Why I don’t believe in ‘solidarity’ anymore

Dakotah Jennifer | Staff Writer

When you imagine the word “solidarity,” what comes to mind? A circle of diverse-looking teens, all on the front lines of an ambiguous protest, supporting each other? A multiracial crowd of people uplifting a disenfranchised minority? A circle of multicolored hands?

For me, it’s a scenario or, rather, a series of scenarios ⁠⁠— I go to a march and meet my friends. People are smiling (for some reason); I have a poster board with meticulous block letters and it’s the perfect, aesthetically pleasing version of protest, like the Kendall Jenner Pepsi ad. Then, I cut to another type of protest, I’m solemn, scared, and nearly alone. This one doesn’t have a specific setting though – it can be anywhere, and that’s a part of the fear. In the second protest, another Black boy has died, or another police officer hasn’t been indicted or another law has been made to kill us faster and when I look around, no one is there.

The concept of solidarity, to me, has always meant helping others fight, but being alone when it came to issues that affected me. I fear this constant disappointment has made me cynical and selfish. I do not make an effort to go to protests anymore unless they are for Brown and Black people. I walk past rallies and lectures about women’s issues and push down the part of me that says it’s wrong to ignore them. I am, indeed, both Black and a woman, and though both of those identities are marginalized and could bring me harm, only one, I fear, would get justice. That, I guess, is where I decided long ago to draw the line. It doesn’t feel right. It doesn’t feel fair, but it’s the way I have now chosen to live, and I’m sorry it has to be this way. The idea of solidarity is one I’d like to live by, but so far in life it has failed me.

Attending a predominantly white institution since I was five years old has affected me in many ways. I learned slowly that I was not just a person but a Black person, and that would mean something for the rest of my life. Once I had discovered, albeit somewhat slowly and not quite fully, that I was Black and what that meant, I began to fight. I debated, I wrote, I argued, I drew posters for one of many Baltimore protests against police brutality – but I found, quickly, that I was one of very few. It hurt me, but I felt that I was one of the only people who could fight those battles within my school, so I kept doing it, no matter how much it hurt, and I never saw anything wrong with that. Sure, I knew it was painful and difficult and made me want to cry too often, but I was the one who had the heart to do it, and therefore, I had to. For the good of everyone.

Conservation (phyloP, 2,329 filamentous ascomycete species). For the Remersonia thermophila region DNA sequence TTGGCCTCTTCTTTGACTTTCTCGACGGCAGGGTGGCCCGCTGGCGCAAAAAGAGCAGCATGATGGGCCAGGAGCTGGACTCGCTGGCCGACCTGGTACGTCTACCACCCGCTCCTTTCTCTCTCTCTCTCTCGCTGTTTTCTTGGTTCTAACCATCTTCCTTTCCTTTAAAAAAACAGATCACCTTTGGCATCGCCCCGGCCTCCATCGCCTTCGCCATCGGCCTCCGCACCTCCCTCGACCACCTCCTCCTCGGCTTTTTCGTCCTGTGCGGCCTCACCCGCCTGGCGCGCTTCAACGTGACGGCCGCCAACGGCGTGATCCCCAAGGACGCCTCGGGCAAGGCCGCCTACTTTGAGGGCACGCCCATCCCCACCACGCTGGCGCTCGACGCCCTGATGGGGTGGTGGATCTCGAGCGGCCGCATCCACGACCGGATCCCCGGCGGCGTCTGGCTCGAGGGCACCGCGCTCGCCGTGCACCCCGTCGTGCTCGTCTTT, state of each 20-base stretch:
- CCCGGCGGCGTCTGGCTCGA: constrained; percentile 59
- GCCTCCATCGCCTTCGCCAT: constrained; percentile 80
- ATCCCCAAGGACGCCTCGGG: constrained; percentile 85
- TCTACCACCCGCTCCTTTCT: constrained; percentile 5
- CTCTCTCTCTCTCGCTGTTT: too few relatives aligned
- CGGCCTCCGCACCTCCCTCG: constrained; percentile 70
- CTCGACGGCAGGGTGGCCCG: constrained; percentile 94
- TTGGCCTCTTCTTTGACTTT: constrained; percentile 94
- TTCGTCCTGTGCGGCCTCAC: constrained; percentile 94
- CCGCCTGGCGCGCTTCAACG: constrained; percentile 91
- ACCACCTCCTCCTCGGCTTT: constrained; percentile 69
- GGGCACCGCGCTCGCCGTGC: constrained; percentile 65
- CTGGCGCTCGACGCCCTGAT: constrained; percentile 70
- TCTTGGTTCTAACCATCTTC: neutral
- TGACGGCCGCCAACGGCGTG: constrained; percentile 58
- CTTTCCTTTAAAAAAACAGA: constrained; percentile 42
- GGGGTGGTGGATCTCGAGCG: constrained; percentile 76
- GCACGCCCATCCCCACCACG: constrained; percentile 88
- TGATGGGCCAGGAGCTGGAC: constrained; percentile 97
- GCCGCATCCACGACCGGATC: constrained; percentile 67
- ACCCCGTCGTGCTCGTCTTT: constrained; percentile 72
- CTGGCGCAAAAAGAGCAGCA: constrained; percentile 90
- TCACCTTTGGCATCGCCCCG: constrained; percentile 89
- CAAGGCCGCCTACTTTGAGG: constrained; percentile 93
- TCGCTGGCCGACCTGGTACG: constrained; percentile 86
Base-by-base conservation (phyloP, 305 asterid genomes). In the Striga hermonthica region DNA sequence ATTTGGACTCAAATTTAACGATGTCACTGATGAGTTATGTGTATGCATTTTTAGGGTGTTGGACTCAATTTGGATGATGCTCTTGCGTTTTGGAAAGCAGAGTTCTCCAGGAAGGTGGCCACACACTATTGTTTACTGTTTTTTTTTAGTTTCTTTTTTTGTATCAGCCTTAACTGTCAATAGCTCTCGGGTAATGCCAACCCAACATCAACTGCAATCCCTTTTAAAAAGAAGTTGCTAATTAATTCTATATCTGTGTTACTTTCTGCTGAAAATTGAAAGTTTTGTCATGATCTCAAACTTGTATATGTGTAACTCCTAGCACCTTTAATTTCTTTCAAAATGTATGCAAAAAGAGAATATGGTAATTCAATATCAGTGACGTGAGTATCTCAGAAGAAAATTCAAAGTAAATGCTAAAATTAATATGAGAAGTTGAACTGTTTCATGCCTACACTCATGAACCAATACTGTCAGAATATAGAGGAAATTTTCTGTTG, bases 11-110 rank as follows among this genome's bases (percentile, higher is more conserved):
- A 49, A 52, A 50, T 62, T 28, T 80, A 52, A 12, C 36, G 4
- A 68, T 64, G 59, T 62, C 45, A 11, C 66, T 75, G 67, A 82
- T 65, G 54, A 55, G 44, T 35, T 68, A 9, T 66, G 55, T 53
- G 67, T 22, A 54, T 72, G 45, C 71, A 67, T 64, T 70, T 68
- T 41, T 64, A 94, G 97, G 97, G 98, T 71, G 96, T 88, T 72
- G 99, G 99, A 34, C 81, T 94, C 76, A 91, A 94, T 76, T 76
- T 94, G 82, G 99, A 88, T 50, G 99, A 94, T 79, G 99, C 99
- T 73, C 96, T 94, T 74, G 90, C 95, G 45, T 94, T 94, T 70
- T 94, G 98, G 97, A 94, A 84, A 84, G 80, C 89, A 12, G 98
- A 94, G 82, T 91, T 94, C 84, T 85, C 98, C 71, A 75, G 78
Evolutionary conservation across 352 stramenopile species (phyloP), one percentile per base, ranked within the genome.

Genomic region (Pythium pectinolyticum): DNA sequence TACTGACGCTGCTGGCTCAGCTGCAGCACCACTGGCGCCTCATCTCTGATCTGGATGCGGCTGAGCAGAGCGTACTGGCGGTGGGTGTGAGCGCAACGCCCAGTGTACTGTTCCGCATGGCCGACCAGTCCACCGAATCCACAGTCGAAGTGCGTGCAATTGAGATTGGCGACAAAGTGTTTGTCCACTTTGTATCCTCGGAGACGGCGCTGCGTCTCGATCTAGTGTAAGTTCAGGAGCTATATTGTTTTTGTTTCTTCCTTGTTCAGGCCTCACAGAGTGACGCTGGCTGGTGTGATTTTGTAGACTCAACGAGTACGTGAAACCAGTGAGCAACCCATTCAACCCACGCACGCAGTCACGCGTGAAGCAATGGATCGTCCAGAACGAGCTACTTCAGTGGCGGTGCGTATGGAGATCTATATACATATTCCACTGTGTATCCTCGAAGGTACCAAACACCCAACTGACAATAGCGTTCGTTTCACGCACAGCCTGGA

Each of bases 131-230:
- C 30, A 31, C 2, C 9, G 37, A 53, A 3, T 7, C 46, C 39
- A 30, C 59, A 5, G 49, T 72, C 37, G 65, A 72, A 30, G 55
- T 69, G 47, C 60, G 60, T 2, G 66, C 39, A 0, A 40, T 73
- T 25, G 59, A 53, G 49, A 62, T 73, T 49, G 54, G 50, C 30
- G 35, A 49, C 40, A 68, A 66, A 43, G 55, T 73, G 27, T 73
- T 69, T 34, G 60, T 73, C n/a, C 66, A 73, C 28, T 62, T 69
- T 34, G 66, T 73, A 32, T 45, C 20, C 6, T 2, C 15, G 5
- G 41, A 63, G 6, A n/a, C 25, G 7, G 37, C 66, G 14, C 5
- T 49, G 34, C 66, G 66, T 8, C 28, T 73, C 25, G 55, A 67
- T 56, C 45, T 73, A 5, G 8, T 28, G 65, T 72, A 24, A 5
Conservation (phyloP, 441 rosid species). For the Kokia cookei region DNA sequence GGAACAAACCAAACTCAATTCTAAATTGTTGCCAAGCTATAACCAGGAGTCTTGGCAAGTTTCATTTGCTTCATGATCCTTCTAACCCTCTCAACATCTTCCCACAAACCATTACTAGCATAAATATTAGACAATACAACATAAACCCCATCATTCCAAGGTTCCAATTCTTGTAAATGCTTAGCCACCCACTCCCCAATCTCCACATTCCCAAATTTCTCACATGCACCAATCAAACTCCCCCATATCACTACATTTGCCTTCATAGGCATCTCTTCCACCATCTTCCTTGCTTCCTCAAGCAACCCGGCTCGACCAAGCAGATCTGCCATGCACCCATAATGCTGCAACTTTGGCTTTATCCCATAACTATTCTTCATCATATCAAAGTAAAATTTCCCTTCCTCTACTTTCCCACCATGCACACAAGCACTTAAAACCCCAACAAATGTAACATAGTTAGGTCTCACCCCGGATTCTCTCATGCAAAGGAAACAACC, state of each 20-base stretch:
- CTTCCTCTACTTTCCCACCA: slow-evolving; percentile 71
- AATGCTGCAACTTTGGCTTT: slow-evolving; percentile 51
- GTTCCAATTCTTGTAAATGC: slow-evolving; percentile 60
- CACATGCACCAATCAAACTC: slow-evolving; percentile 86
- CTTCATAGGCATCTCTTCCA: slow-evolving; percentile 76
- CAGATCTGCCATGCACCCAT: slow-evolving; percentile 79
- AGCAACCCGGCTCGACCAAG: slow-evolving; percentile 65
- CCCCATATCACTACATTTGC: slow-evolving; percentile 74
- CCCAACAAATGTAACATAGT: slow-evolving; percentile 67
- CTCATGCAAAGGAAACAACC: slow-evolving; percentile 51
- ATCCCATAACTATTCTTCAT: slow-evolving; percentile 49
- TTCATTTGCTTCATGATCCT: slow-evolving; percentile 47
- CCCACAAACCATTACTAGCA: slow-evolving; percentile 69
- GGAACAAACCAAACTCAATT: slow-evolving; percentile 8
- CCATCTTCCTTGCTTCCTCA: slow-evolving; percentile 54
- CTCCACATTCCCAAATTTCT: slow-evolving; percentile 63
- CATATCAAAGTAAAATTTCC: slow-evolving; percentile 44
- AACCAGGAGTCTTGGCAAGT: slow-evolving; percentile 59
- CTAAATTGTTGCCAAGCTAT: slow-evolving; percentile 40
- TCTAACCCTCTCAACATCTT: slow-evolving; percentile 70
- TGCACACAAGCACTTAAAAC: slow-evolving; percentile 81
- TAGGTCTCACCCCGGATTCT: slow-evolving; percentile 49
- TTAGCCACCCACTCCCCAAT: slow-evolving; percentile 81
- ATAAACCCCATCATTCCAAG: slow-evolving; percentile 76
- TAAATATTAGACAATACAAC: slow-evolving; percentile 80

Around the middle of my senior year, some students started to discover the sexism and misogyny that inevitably affected the math and science departments at our school, and some of them began planning a small protest to happen on our school’s front steps. This was all very much a secret, but two teachers brought it up to me and told me I should join the cause and help with preparations. The leader of this movement, a friend of mine, invited me to make posters with some of the other girls. I didn’t go.

When a couple of counselors put out a call to create posters for a protest in honor of Freddie Grey, I was there, but I was one of 5 people, including students and faculty. When I spoke out against problematic teachers or got into arguments with friends about white supremacy, those girls weren’t there – no one was. It was just me, my voice and all of the strength I could muster before my fight-or-flight response kicked in and I couldn’t think anymore. I was tired when high school ended – I still am, but I had also given up on helping everybody else with their movement and having no one show up for mine.

I’d spent four years trying to make my issues matter to people, and all that got me was tears, stress and ruined friendships. I continued to speak up, attended lectures and assemblies, fought for issues that mattered, and at the end of the day when it came to issues that affected Black people, most of my white friends and some of my Brown friends forgot, went home, or hadn’t paid attention.

Ultimately, I believe that all oppressed people deserve to not be oppressed – I believe in fighting against all wrongs, no matter if they affect me or not. But I’m not sure if that notion will survive. I’m burnt out, and the more I fight, the more it hurts when I show up to a nearly empty classroom, lecture or protest.

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